December 1, 2012
Bertolt Brecht; The Epic Theorist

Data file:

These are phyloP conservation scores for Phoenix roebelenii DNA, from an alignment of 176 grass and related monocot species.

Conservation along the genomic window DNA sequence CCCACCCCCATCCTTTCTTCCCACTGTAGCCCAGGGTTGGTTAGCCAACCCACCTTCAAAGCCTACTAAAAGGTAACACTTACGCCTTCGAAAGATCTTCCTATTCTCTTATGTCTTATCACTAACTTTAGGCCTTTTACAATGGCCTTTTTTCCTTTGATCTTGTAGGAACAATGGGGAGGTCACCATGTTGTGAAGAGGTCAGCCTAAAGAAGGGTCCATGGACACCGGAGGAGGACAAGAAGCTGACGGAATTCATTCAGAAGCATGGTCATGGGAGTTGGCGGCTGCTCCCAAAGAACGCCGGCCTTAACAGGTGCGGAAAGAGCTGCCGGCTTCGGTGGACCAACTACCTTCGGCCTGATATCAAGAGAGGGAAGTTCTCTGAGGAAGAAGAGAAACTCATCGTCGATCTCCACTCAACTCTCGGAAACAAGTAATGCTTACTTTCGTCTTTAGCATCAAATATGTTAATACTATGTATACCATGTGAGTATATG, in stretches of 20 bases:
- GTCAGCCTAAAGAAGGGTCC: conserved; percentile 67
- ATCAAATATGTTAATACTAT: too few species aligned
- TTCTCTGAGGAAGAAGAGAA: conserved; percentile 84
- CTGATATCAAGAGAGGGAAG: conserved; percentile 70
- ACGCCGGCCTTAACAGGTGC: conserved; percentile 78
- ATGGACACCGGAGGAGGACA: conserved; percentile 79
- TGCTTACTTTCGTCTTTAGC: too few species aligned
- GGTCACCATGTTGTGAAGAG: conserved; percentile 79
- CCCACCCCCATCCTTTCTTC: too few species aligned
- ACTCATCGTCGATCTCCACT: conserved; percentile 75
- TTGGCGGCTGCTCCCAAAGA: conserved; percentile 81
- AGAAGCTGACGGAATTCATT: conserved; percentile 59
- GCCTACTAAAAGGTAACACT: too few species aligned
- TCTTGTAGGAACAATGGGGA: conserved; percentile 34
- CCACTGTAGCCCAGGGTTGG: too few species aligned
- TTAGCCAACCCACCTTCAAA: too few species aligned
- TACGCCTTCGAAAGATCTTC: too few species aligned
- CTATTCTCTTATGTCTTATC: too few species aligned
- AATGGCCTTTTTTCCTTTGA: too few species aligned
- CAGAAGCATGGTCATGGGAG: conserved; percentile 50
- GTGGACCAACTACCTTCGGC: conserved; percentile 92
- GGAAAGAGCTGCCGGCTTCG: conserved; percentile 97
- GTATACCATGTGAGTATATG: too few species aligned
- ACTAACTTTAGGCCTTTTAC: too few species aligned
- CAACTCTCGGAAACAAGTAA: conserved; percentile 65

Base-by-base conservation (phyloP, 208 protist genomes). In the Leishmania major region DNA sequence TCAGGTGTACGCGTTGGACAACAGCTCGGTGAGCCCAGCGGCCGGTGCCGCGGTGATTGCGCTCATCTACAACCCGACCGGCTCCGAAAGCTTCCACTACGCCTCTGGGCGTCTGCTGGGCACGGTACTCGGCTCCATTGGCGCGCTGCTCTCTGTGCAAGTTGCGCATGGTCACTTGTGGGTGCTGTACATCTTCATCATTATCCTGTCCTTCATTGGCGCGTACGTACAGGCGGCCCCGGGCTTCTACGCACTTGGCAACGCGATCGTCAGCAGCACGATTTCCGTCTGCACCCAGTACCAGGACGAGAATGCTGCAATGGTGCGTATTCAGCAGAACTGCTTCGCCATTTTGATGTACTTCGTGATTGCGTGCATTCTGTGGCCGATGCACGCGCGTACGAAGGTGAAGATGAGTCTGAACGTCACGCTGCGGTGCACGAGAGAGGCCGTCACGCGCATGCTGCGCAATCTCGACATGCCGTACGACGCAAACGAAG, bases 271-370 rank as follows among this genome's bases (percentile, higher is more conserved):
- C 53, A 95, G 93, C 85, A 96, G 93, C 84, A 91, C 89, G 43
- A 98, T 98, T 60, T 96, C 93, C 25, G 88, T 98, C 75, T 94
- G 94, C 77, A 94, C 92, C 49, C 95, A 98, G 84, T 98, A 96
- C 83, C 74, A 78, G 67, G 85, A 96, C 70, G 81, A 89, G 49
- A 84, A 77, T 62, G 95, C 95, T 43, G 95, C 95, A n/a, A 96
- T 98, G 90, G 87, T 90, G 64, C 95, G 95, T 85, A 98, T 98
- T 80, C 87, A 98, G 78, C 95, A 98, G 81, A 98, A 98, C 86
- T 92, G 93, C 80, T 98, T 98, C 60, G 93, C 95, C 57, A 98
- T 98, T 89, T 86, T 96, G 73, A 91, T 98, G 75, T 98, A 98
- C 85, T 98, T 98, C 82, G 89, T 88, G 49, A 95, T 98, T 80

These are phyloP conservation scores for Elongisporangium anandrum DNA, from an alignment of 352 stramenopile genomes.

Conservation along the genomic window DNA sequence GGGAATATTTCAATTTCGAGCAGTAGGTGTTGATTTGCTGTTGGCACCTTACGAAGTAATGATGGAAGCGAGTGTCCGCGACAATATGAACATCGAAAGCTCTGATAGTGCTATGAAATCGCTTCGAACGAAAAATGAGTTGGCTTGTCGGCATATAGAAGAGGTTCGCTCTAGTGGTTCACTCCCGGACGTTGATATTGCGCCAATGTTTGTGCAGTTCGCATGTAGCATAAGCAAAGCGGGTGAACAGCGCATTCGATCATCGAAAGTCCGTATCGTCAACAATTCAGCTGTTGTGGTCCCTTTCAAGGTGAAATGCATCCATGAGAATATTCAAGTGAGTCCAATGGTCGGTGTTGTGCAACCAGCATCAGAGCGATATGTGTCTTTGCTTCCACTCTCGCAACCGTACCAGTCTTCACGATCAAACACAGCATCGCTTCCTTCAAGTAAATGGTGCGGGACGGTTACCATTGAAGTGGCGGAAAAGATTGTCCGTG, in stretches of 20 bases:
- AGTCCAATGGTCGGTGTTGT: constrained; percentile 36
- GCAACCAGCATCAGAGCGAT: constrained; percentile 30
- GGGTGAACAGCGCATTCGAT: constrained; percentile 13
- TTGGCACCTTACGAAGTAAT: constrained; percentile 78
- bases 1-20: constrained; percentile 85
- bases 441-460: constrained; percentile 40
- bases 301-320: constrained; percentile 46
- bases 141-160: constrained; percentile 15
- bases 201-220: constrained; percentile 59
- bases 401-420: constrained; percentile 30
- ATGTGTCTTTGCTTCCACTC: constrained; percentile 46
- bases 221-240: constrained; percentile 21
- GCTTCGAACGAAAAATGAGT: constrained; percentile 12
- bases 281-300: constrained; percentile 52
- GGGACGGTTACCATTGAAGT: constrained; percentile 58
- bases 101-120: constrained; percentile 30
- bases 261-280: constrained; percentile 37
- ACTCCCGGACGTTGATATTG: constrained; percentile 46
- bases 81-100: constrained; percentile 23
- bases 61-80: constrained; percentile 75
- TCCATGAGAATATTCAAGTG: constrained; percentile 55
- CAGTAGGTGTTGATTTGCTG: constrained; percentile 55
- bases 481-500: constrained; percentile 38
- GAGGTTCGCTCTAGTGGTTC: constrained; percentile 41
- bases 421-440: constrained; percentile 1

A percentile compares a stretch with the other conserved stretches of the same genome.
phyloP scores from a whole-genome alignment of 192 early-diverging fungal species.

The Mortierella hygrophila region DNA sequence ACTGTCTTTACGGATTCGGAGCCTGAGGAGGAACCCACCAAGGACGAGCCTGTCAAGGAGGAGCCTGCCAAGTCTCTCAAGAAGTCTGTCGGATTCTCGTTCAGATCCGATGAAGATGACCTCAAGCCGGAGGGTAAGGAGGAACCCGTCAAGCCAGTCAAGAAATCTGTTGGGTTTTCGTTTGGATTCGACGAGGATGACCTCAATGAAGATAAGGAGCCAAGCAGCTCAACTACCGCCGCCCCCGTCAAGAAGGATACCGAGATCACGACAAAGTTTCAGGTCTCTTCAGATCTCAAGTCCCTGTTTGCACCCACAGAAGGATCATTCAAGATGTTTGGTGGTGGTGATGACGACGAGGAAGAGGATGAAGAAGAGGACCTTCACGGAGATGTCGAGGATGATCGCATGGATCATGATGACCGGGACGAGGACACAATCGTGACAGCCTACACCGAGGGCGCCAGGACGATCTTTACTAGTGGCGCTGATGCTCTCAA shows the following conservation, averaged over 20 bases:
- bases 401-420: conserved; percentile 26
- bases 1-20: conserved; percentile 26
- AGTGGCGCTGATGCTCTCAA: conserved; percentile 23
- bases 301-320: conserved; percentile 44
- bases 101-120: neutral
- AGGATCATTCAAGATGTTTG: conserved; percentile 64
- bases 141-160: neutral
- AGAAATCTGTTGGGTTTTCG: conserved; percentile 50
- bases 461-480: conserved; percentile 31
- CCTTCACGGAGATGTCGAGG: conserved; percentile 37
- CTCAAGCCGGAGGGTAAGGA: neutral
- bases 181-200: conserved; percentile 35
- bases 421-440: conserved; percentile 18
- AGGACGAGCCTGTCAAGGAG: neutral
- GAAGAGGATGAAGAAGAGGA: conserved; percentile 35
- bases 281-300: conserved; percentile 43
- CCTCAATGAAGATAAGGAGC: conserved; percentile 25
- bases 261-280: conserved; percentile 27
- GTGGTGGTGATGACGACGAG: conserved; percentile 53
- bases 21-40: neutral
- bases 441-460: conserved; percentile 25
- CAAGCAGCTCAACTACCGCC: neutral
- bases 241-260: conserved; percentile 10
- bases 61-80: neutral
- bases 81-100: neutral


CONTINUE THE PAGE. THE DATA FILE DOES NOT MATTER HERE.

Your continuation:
Bertolt Brecht was a poet, a playwright, and an influential leader of theatre in the 20th century. Berthold Brecht was born in East Germany in 1898. His first play, Baal, was written while Brecht was a medical student in Munich. His first success, ‘Drums in the Night’ was written while serving as a medical orderly in World War I. It earned him Germany’s highest award for dramatic writing, the Kleist Prize. That was the beginning of Brecht’s list of accomplishments and contributions to the world of theater. Brecht’s largest contributions and achievements in theatre came with the creation of Epic Theatre. Bertolt was a Marxist; “he sought to make audiences evaluate the socioeconomic implications of what they saw in the theatre. Making them want to alter the economic system and work to bring about changes”(Brockett 117). His views disagreed with Aristotelian principle that the audience should suspend their disbelief during the performance. Brecht believed the theatre should not seek to make its audience believe in the presence of the characters on the stage, but should rather make the audience watch with critical detachment. He achieved that detachment with the use of a concept called Verfremdungseffekt or “alienation effect”. Brecht’s style of production was largely that of his “alienation effect”. In order to create the necessary critical detachment, techniques were devised such as exposing the theatrical means, having a barren set, setting the action in another time or place, and using captions or placards before or in between scenes. Another way he sought his alienation was through the use of disparity between various theatrical elements. Brecht also instructed his actors to never fully immerge themselves into their character, always making sure to be critically aware. Brecht explains, “His feelings must not at bottom be those of the character, so that the audience's may not at bottom be those of...
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